One drug that is now available after being approved in February by the FDA is febuxostat, marketed under the trade name Uloric. Schlesinger calls it an important drug that is helpful for patients with renal disease, which comprises a majority of gout patients.

Krystexxa, another new drug, will also likely be available soon, possibly late next year. It has gone through the FDA process and was even recommended for approval by the committee but ultimately turned down because of some concerns about the manufacturing process. While there has been discussion raised that Krystexxa may increase the risk of heart problems, it is said to be a drug that will bring relief to patients with chronic gout who have shown no previous improvement with other treatments or are unable to take alternative treatments for whatever reason.

As researchers continue to make advances toward better treatment for gout, healthcare professionals have been advised to educate patients about the disease. Since gout is not at all a disease of the past and is actually a modern-day concern, patients need to be empowered with the latest information. But first, it’s imperative for those on the front lines to be self-educated. Individuals in positions to recognize the symptoms of gout need to become more familiar with the disease. “Education is definitely important in making the right diagnosis and knowing the different treatment options available today,” says Schlesinger.

Becoming educated can help caregivers recognize symptoms early and help prevent future attacks. Magee adds that the prevention of gout dovetails nicely with the prevention of many other chronic medical problems that are known to affect the aging population—obesity, cardiovascular disease, and diabetes, in particular.

“It really comes down to weight control, balanced diet, and activity level,” he says. “These are three areas that should already be focused on to prevent other medical conditions in older adults. It’s interesting that the rise of gout has paralleled the rise of these other chronic diseases within our society, and it’s easy to link them all to being inactive, overweight, and making bad food choices. I think it’s important for people to recognize that a lot of these chronic medical conditions really have the same common genesis and require making the same lifestyle changes for better health.”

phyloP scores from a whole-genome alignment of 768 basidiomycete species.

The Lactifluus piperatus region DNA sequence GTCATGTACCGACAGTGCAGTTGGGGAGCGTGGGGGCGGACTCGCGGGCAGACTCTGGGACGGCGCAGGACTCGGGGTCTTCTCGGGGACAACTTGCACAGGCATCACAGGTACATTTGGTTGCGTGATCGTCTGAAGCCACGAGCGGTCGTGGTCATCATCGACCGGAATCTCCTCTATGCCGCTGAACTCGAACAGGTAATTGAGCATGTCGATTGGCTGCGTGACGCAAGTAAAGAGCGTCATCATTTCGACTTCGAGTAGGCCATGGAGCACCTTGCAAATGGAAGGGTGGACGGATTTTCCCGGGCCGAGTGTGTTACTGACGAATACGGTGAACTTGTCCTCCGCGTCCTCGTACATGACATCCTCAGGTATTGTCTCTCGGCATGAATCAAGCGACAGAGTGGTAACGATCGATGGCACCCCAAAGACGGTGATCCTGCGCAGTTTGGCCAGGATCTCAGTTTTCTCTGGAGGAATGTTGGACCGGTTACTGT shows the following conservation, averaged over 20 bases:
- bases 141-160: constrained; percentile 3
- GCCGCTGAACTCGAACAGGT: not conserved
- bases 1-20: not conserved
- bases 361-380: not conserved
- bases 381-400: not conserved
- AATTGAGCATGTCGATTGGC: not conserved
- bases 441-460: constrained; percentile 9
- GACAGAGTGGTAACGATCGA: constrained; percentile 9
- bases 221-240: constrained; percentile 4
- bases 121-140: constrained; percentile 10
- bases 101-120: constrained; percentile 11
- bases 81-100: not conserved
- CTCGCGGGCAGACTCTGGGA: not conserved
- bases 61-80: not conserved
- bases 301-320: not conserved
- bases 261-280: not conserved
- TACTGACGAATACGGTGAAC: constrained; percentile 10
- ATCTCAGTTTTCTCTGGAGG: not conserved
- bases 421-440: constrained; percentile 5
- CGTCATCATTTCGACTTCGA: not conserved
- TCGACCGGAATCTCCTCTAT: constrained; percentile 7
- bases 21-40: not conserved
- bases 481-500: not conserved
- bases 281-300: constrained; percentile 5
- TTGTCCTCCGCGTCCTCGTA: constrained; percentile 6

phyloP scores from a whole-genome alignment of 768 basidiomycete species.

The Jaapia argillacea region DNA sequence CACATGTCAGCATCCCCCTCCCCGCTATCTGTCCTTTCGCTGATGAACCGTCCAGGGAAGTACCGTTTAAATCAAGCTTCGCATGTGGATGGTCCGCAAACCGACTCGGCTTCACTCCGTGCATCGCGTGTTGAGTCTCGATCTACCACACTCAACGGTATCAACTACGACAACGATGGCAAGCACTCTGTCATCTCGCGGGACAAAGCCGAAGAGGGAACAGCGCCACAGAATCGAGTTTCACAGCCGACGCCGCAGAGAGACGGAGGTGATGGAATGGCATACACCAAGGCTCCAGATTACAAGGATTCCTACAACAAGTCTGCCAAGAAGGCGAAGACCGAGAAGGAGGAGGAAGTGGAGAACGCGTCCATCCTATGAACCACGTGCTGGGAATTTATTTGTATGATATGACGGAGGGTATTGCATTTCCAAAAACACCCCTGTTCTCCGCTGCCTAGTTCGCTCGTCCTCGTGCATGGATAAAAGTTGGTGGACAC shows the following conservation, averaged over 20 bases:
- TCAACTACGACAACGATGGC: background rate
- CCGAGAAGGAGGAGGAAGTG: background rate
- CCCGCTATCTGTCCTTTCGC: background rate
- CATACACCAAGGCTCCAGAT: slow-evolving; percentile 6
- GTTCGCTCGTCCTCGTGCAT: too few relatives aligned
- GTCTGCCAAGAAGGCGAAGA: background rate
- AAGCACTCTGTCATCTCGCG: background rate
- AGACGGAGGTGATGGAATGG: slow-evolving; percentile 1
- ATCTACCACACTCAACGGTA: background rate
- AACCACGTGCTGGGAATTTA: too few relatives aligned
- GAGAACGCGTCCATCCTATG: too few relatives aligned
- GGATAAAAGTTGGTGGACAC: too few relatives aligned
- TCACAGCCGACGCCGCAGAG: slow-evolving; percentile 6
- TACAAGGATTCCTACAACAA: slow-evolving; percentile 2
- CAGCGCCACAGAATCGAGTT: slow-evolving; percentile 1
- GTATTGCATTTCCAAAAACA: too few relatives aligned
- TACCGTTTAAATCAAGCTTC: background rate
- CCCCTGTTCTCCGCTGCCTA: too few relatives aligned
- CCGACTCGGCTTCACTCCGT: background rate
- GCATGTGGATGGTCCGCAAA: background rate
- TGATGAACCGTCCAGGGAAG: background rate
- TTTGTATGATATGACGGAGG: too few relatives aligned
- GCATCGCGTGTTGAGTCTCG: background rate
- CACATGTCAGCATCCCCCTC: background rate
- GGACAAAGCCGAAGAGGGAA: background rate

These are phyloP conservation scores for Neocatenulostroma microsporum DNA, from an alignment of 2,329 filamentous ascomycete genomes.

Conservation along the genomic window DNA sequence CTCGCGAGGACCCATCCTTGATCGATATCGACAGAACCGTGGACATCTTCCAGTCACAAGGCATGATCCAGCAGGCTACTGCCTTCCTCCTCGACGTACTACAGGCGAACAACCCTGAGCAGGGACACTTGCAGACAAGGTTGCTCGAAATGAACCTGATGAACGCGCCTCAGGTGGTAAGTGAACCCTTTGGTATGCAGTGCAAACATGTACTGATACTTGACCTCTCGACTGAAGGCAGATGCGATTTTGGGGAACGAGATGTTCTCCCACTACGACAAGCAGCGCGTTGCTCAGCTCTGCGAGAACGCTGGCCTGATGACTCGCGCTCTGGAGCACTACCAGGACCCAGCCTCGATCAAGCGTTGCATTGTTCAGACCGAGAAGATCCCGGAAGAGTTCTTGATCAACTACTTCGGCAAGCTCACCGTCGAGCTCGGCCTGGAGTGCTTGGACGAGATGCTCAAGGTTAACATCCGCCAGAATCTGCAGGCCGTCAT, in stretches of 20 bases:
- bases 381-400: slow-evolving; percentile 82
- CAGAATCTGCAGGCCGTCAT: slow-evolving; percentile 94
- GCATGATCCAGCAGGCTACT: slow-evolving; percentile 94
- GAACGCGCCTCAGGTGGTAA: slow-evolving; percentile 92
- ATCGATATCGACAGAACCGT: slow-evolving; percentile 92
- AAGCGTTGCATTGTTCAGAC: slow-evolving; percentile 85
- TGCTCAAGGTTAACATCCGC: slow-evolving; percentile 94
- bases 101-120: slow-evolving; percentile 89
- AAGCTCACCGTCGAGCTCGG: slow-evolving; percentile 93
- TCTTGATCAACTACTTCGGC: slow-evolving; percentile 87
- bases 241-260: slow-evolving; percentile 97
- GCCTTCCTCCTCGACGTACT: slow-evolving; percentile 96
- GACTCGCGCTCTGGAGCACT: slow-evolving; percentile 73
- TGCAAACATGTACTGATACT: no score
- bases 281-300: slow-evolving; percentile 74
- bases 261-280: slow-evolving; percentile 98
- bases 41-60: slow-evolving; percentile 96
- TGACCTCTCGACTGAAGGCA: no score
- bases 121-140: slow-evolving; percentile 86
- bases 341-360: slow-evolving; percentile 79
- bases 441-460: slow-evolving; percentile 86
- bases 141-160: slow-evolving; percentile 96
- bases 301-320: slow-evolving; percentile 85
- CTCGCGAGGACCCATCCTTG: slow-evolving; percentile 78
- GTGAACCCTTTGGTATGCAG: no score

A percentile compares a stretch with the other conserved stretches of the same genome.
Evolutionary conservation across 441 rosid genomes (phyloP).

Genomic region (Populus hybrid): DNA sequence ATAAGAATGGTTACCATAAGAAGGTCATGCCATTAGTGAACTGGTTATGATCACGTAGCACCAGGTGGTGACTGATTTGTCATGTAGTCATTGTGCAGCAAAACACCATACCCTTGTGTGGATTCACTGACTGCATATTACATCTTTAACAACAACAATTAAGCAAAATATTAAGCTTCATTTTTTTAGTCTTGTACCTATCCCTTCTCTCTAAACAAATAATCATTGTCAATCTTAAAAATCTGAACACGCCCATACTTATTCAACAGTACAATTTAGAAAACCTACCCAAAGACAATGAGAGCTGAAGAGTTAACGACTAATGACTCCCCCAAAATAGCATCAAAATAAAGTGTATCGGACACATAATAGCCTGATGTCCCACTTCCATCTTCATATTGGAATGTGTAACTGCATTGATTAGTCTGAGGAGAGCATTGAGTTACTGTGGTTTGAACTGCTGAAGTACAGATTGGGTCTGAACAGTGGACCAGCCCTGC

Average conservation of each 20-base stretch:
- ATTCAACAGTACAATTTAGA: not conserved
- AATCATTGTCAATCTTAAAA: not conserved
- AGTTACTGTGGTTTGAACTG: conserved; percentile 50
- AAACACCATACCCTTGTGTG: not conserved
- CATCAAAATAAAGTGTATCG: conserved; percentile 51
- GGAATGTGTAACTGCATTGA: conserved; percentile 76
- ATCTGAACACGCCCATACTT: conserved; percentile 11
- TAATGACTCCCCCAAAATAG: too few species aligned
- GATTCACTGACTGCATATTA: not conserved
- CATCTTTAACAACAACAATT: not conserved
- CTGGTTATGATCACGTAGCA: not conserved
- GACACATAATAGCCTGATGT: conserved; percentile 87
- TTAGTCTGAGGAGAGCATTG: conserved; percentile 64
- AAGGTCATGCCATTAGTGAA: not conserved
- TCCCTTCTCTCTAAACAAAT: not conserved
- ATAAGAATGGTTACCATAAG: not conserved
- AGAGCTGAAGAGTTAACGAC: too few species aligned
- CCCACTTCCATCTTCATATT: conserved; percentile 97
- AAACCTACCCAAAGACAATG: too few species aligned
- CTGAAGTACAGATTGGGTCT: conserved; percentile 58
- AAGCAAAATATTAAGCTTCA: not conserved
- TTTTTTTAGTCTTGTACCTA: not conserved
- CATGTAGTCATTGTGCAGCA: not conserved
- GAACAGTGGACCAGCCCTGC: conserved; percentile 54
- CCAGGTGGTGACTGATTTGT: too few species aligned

— Lindsey Getz is a freelance writer based in Royersford, Pa.


Got Gout? Get Milk
Drinking skim milk may help people manage their gout, according to research presented recently at the American College of Rheumatology Annual Scientific Meeting.

Gout is a painful and potentially disabling form of arthritis that has been recognized since ancient times. Initial symptoms usually consist of intense episodes of painful swelling in single joints, most often in the feet (especially the big toe). Treatments are already available to prevent or control the arthritis associated with gout, but managing this disorder can be difficult, and treatment plans often have to be tailored for each person.

Previous studies have indicated that individuals who drink a lot of milk have a lower risk of developing gout. Researchers recently studied the effects of skim milk on serum uric acid concentrations, which, when at an elevated level, increase the risk of gout.

With the help of 16 healthy male volunteers, researchers studied the effects of drinking soy milk and three different types of skim milk produced at different times of the milking season from grass-fed cows.

Each participant received a single dose of each product (each containing 80 g of protein) in random order. Researchers collected samples of serum and urine immediately before each participant drank one of the beverages and then hourly over a three-hour period. They completed this with each participant for each of the four beverages with one week in between each session.

Researchers found that after drinking the soy milk, the serum uric acid increased by about 10%. In contrast, all skim milks led to a decrease in serum uric acid by approximately 10%. All beverages, including the soy milk, rapidly increased the kidneys’ ability to remove uric acid from the body.

Additionally, researchers found that late-season skim milk led to a greater increase in the removal of uric acid by the kidneys compared with the other skim milks. Late-season skim milk is primarily available from countries where milking is seasonal and cows are grass fed, such as New Zealand and Australia, and is known to contain higher levels of orotic acid, a substance that promotes uric acid removal by the kidneys.

Ultimately, the study shows that skim milk has a specific uric acid-lowering effect, and it may be a good dietary way to assist in the prevention and treatment of gout.

“This study has shown that skim milk can significantly reduce the serum uric acid concentration in the short term,” explains Nicola Dalbeth, MD, FRACP, senior lecturer of clinical medicine at the University of Auckland in New Zealand and the lead study investigator. “The results suggest that increasing the amount of skim milk in the diet may help with preventing the development of gout and also assist with treatment for those with the disease. We are now continuing this work by studying the longer term effects of milk in people with gout.”

— Source: American College of Rheumatology